That could have a significant impact on the United Kingdom and Western Europe, says Shenjie Zhou, a physical oceanographer at the British Antarctic Survey in Cambridge, UK. “If the AMOC slows down, there’s less heat delivered to the UK, which is going to cause even more miserable weather here in the wintertime,” Zhou says.
That’s just one example, but the effect of the slowdown on regional climate isn’t always as clear-cut. In Australia, for example, regional weather is likely to be more acutely affected by systems such as El Niño and La Niña, which are forecast to intensify with climate change, bringing more severe droughts, heat waves, and flooding.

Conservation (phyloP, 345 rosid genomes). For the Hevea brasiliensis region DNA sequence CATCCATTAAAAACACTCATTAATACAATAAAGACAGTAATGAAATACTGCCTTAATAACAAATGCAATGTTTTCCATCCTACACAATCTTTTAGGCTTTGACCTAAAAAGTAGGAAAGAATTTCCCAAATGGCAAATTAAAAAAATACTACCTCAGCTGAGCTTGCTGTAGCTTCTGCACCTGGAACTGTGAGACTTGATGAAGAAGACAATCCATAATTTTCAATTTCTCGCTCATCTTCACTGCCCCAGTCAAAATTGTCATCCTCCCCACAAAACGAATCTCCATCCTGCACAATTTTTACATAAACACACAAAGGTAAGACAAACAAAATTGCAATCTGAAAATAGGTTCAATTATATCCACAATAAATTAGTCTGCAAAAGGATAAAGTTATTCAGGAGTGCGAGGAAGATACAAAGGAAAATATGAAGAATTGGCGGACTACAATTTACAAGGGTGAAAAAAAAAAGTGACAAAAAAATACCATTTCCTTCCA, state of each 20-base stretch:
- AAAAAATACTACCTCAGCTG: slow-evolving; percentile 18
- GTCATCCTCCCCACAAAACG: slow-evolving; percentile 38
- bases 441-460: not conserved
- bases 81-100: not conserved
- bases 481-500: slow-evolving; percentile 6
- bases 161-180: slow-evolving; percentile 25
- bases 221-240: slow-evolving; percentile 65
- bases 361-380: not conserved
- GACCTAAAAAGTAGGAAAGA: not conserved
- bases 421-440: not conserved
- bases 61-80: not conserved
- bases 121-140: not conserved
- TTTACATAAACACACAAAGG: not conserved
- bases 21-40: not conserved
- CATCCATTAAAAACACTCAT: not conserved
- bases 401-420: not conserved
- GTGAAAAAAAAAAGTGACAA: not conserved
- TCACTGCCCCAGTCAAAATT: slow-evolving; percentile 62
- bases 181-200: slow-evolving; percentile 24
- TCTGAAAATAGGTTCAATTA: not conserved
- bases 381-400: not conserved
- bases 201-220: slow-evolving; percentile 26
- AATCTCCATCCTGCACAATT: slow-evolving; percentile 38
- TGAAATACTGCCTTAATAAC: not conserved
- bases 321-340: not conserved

There may also be some cooling effects, as was dramatized in The Day After Tomorrow. “For the North Atlantic, we’ve got a local cold blob there at the moment that people are saying, ‘Hey, look, there’s the North Atlantic slowing down,’” England says. But these regional cold effects will likely be overwhelmed by global temperature increases, he says.
It also depends on the interaction between the Antarctic overturning and the Atlantic overturning. England says modeling suggests that if the AMOC slows more than the Antarctic current, then it could shift a massive rain band that normally sits just north of the equator by about 5 degrees of latitude southwards. But if the AMOC current changes are balanced out by the Antarctic changes, then that band of rainfall stays where it is.